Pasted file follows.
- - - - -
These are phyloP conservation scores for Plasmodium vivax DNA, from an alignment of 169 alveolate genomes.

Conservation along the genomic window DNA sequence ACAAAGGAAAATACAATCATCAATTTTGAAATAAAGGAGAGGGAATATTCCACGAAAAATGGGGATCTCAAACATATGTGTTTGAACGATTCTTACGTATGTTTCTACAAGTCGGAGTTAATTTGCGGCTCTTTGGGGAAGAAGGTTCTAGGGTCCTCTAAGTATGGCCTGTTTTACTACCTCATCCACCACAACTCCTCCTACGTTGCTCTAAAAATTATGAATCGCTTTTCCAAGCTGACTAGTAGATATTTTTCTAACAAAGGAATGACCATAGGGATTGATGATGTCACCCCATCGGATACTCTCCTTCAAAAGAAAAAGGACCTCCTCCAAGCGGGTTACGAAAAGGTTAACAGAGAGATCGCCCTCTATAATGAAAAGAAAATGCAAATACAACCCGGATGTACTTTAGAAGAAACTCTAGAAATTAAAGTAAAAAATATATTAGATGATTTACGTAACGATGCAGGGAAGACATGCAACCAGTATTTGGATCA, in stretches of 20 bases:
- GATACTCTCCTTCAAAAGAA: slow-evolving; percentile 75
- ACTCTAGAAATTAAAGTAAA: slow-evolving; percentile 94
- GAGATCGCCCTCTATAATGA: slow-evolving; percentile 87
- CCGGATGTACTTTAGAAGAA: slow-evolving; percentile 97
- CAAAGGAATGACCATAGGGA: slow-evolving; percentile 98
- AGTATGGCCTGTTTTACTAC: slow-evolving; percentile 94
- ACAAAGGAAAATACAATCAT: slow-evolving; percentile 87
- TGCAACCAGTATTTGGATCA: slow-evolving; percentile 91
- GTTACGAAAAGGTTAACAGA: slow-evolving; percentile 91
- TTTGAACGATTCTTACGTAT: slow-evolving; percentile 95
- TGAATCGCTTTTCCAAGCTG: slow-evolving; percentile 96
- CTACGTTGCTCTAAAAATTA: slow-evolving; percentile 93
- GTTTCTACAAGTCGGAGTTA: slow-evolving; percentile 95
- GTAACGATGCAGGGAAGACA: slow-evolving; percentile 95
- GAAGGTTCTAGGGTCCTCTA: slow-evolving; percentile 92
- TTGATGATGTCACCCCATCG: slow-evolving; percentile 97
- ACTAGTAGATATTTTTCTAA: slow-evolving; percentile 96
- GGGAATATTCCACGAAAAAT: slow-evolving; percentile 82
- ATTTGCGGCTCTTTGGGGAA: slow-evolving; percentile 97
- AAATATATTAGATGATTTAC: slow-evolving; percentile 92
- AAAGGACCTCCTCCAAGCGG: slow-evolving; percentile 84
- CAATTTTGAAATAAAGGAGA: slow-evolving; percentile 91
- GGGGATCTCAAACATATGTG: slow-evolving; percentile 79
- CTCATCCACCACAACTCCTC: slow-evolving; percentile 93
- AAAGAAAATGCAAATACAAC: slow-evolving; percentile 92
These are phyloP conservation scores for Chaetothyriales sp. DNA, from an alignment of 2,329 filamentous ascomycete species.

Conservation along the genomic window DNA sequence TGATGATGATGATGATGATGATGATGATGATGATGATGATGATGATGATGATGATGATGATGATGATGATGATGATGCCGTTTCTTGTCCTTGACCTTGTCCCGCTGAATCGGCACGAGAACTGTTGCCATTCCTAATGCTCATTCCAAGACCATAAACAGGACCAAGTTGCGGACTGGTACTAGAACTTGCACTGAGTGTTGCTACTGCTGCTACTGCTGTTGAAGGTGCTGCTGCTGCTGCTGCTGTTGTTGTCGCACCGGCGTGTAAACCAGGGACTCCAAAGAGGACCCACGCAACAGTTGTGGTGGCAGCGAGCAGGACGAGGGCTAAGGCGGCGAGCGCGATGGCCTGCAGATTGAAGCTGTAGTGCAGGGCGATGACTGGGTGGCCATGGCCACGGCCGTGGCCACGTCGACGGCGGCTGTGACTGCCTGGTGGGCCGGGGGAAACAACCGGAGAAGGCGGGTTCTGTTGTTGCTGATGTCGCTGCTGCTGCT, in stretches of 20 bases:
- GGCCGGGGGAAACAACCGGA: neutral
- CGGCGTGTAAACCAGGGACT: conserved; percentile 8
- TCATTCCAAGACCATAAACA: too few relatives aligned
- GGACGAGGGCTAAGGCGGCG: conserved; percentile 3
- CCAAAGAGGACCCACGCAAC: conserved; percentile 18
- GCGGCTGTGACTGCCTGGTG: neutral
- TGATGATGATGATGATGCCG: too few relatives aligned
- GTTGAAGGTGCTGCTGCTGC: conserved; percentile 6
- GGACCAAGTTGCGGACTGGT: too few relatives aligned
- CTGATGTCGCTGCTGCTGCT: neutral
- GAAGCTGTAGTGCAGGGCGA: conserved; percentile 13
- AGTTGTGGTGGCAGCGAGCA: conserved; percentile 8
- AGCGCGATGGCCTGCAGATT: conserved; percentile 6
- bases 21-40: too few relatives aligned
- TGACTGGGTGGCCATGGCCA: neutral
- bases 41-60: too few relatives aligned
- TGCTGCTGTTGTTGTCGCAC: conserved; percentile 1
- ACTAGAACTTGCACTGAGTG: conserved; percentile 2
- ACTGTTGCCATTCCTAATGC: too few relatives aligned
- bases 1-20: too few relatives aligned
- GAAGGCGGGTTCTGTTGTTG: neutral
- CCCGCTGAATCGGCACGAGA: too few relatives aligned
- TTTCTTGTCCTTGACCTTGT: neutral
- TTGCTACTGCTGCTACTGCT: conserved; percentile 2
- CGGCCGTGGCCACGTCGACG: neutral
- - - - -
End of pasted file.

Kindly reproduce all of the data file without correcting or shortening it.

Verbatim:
These are phyloP conservation scores for Plasmodium vivax DNA, from an alignment of 169 alveolate genomes.

Conservation along the genomic window DNA sequence ACAAAGGAAAATACAATCATCAATTTTGAAATAAAGGAGAGGGAATATTCCACGAAAAATGGGGATCTCAAACATATGTGTTTGAACGATTCTTACGTATGTTTCTACAAGTCGGAGTTAATTTGCGGCTCTTTGGGGAAGAAGGTTCTAGGGTCCTCTAAGTATGGCCTGTTTTACTACCTCATCCACCACAACTCCTCCTACGTTGCTCTAAAAATTATGAATCGCTTTTCCAAGCTGACTAGTAGATATTTTTCTAACAAAGGAATGACCATAGGGATTGATGATGTCACCCCATCGGATACTCTCCTTCAAAAGAAAAAGGACCTCCTCCAAGCGGGTTACGAAAAGGTTAACAGAGAGATCGCCCTCTATAATGAAAAGAAAATGCAAATACAACCCGGATGTACTTTAGAAGAAACTCTAGAAATTAAAGTAAAAAATATATTAGATGATTTACGTAACGATGCAGGGAAGACATGCAACCAGTATTTGGATCA, in stretches of 20 bases:
- GATACTCTCCTTCAAAAGAA: slow-evolving; percentile 75
- ACTCTAGAAATTAAAGTAAA: slow-evolving; percentile 94
- GAGATCGCCCTCTATAATGA: slow-evolving; percentile 87
- CCGGATGTACTTTAGAAGAA: slow-evolving; percentile 97
- CAAAGGAATGACCATAGGGA: slow-evolving; percentile 98
- AGTATGGCCTGTTTTACTAC: slow-evolving; percentile 94
- ACAAAGGAAAATACAATCAT: slow-evolving; percentile 87
- TGCAACCAGTATTTGGATCA: slow-evolving; percentile 91
- GTTACGAAAAGGTTAACAGA: slow-evolving; percentile 91
- TTTGAACGATTCTTACGTAT: slow-evolving; percentile 95
- TGAATCGCTTTTCCAAGCTG: slow-evolving; percentile 96
- CTACGTTGCTCTAAAAATTA: slow-evolving; percentile 93
- GTTTCTACAAGTCGGAGTTA: slow-evolving; percentile 95
- GTAACGATGCAGGGAAGACA: slow-evolving; percentile 95
- GAAGGTTCTAGGGTCCTCTA: slow-evolving; percentile 92
- TTGATGATGTCACCCCATCG: slow-evolving; percentile 97
- ACTAGTAGATATTTTTCTAA: slow-evolving; percentile 96
- GGGAATATTCCACGAAAAAT: slow-evolving; percentile 82
- ATTTGCGGCTCTTTGGGGAA: slow-evolving; percentile 97
- AAATATATTAGATGATTTAC: slow-evolving; percentile 92
- AAAGGACCTCCTCCAAGCGG: slow-evolving; percentile 84
- CAATTTTGAAATAAAGGAGA: slow-evolving; percentile 91
- GGGGATCTCAAACATATGTG: slow-evolving; percentile 79
- CTCATCCACCACAACTCCTC: slow-evolving; percentile 93
- AAAGAAAATGCAAATACAAC: slow-evolving; percentile 92
These are phyloP conservation scores for Chaetothyriales sp. DNA, from an alignment of 2,329 filamentous ascomycete species.

Conservation along the genomic window DNA sequence TGATGATGATGATGATGATGATGATGATGATGATGATGATGATGATGATGATGATGATGATGATGATGATGATGATGCCGTTTCTTGTCCTTGACCTTGTCCCGCTGAATCGGCACGAGAACTGTTGCCATTCCTAATGCTCATTCCAAGACCATAAACAGGACCAAGTTGCGGACTGGTACTAGAACTTGCACTGAGTGTTGCTACTGCTGCTACTGCTGTTGAAGGTGCTGCTGCTGCTGCTGCTGTTGTTGTCGCACCGGCGTGTAAACCAGGGACTCCAAAGAGGACCCACGCAACAGTTGTGGTGGCAGCGAGCAGGACGAGGGCTAAGGCGGCGAGCGCGATGGCCTGCAGATTGAAGCTGTAGTGCAGGGCGATGACTGGGTGGCCATGGCCACGGCCGTGGCCACGTCGACGGCGGCTGTGACTGCCTGGTGGGCCGGGGGAAACAACCGGAGAAGGCGGGTTCTGTTGTTGCTGATGTCGCTGCTGCTGCT, in stretches of 20 bases:
- GGCCGGGGGAAACAACCGGA: neutral
- CGGCGTGTAAACCAGGGACT: conserved; percentile 8
- TCATTCCAAGACCATAAACA: too few relatives aligned
- GGACGAGGGCTAAGGCGGCG: conserved; percentile 3
- CCAAAGAGGACCCACGCAAC: conserved; percentile 18
- GCGGCTGTGACTGCCTGGTG: neutral
- TGATGATGATGATGATGCCG: too few relatives aligned
- GTTGAAGGTGCTGCTGCTGC: conserved; percentile 6
- GGACCAAGTTGCGGACTGGT: too few relatives aligned
- CTGATGTCGCTGCTGCTGCT: neutral
- GAAGCTGTAGTGCAGGGCGA: conserved; percentile 13
- AGTTGTGGTGGCAGCGAGCA: conserved; percentile 8
- AGCGCGATGGCCTGCAGATT: conserved; percentile 6
- bases 21-40: too few relatives aligned
- TGACTGGGTGGCCATGGCCA: neutral
- bases 41-60: too few relatives aligned
- TGCTGCTGTTGTTGTCGCAC: conserved; percentile 1
- ACTAGAACTTGCACTGAGTG: conserved; percentile 2
- ACTGTTGCCATTCCTAATGC: too few relatives aligned
- bases 1-20: too few relatives aligned
- GAAGGCGGGTTCTGTTGTTG: neutral
- CCCGCTGAATCGGCACGAGA: too few relatives aligned
- TTTCTTGTCCTTGACCTTGT: neutral
- TTGCTACTGCTGCTACTGCT: conserved; percentile 2
- CGGCCGTGGCCACGTCGACG: neutral